Driving is a big part of most of our lives. We rely on it to get to places, but it’s also a dangerous activity. As a result, countries from around the world have interpreted aspects of it differently, with some interesting laws arising.
Germany’s car removal and speed limit
It’s nothing too remarkable that your car could get clamped for illegal parking – this is the case in many countries around the world. Tow trucks for municipal purposes are particularly efficient in Germany, though, in which cars are lifted onto the tow truck in a matter of seconds and with frequent regularity. The owner of the car must pay for the tow truck service, even if they’ve moved the card by the time the tow truck has arrived.
Germany is also famous for having no speed limits on its motorways. What many people don’t know, though, is that it’s illegal to stop on these motorways for a break.
Getting splashed is part and parcel of walking on the sidewalk in a rainy country. But in the UK, if you’re deemed to have purposefully driven in a puddle beside someone, you can be liable to getting points on your license and a £5,000 fine. This law came into effect soon after there was an increase in incidents of pedestrians getting soaked.
Driving on certain days in Beijing
Unsurprisingly, Beijing is a busy, crowded place with millions of residents. To tackle the pollution that arises from this, as well as traffic issues, China’s government issued number plates that dictated when you could and couldn’t drive. Even and odd numbers on the plate mean that cars take it in turns which days they could drive. These laws are increasingly related to pollution – on red alert days for air pollution, driving restrictions increase.
Headlights on at all times
In Sweden, drivers must have their headlights on at all times. The reasoning behind this is somewhat unknown, but headlights are not just reserved for nighttime use. If you’re driving without headlights on, even if it’s 11 am in the morning, can land you with a fine.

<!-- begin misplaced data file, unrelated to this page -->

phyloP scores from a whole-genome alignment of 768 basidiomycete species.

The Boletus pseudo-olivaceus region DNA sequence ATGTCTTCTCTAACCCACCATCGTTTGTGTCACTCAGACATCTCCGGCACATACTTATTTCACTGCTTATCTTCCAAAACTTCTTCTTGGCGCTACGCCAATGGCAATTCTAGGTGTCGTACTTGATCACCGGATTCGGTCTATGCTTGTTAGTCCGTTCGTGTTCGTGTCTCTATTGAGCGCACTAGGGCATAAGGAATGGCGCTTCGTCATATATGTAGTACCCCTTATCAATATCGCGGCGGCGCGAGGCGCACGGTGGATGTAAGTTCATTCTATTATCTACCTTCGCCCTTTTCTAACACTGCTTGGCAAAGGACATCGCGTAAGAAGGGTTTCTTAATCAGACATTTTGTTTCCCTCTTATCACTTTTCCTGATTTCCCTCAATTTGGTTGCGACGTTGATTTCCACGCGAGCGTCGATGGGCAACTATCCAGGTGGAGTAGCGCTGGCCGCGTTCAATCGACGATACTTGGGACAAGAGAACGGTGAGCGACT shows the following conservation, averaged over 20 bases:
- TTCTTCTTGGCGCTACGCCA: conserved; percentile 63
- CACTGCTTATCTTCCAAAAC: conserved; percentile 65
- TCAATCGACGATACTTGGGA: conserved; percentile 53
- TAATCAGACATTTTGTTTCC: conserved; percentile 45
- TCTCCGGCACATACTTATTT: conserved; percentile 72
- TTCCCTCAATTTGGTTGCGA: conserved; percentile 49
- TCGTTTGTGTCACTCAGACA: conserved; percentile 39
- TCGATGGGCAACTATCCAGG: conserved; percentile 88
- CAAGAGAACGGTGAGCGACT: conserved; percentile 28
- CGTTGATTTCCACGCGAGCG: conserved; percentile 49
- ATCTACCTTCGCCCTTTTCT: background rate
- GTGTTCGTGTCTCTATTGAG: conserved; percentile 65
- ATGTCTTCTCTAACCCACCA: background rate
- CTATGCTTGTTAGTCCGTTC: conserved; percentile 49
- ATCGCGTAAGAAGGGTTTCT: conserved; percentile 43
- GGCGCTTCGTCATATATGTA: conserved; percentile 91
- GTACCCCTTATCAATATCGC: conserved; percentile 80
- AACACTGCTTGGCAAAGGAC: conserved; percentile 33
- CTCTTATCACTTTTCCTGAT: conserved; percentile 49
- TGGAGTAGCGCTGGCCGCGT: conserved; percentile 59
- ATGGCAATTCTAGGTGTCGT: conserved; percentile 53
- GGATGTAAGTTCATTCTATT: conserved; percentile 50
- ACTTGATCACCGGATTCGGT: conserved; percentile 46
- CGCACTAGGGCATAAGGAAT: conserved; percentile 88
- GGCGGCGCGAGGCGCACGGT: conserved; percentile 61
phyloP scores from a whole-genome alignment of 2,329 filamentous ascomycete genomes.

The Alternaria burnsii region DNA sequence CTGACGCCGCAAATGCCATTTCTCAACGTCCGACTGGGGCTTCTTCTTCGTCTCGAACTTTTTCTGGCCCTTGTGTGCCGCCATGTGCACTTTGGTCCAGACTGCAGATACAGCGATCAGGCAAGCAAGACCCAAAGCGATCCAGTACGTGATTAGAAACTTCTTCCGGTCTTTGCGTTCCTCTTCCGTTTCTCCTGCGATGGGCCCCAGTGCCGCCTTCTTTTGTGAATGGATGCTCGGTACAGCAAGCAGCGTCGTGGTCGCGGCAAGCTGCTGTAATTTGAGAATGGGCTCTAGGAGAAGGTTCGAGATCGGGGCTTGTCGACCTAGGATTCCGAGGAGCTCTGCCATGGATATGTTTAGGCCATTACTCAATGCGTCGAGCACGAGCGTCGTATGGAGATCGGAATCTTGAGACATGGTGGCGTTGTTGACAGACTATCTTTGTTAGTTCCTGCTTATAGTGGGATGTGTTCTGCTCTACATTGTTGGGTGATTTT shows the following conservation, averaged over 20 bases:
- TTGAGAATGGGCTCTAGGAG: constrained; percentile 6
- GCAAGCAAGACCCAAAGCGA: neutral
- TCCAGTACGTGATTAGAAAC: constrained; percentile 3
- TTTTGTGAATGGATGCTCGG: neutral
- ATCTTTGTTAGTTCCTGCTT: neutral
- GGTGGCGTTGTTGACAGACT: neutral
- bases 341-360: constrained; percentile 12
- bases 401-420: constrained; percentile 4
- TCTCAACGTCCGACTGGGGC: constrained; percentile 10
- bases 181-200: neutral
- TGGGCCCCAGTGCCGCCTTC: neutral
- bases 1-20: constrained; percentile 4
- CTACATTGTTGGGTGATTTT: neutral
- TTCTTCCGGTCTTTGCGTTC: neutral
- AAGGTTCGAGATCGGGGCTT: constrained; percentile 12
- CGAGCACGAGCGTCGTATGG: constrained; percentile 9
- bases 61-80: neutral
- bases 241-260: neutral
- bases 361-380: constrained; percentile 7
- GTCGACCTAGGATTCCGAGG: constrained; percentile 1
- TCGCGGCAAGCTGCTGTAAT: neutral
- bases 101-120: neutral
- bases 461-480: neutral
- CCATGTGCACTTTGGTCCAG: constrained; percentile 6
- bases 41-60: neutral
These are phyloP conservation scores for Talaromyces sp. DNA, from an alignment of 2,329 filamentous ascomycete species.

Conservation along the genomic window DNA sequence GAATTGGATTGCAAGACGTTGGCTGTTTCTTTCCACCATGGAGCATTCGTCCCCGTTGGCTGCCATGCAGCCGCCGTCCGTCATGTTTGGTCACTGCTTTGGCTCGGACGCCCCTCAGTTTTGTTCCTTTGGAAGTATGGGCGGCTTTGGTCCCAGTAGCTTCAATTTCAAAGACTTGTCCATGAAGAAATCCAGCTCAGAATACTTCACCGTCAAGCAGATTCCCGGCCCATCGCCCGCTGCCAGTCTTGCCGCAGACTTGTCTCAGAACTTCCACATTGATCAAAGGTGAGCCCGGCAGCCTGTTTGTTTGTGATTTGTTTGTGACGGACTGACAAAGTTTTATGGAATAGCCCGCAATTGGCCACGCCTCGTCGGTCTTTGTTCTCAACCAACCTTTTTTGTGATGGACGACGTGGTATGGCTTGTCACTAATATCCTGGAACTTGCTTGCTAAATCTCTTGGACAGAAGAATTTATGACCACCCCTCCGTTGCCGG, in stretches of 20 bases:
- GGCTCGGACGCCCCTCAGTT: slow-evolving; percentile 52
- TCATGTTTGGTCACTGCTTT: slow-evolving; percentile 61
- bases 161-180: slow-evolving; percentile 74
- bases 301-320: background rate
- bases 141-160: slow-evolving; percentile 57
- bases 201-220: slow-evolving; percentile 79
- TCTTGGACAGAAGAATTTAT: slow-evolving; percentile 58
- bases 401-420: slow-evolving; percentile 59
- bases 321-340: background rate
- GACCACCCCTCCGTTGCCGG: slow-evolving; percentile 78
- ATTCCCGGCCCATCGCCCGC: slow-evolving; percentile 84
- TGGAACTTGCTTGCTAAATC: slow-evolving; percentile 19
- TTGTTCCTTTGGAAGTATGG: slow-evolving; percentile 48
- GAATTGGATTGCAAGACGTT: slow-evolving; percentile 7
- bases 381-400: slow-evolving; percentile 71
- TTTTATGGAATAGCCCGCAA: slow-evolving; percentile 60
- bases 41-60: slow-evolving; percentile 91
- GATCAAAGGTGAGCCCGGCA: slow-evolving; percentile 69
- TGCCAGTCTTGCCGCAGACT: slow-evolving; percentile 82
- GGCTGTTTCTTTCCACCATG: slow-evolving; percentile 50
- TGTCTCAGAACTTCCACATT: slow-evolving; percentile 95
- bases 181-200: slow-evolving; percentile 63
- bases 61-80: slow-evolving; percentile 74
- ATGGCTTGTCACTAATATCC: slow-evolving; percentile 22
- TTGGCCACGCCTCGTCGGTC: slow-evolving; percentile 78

Modern Swedish-sold cars tend to have this functionality built-in, so headlights always come on automatically. This helps out tourists who otherwise wouldn’t know about the rule.
It’s not just Sweden but all of the Nordics, too. This leads us to believe it could be something to do with daytime hours. In winter, there can be very few hours of daylight (often as low as 1 or 2), so headlights should always be on.
No beeping at nighttime
The UK has another law surrounding being courteous. That is, no driver is allowed to honk their horn after 11:30 pm and before 7 am in a built-up urban area. The reasons are obvious, of course, that it causes disturbance and noise pollution to people trying to sleep. Punishment for this one can be a fine of up to £100, but the law doesn’t apply if the horn is used out of absolute necessity regarding danger.
The use of the horn itself is used entirely differently around the world. In the UK, it’s often perceived as aggressive because it’s infrequently used – often being reserved for scolding someone for poor driving. But in much of Asia, it’s used several times per minute to let everyone know your position on the road.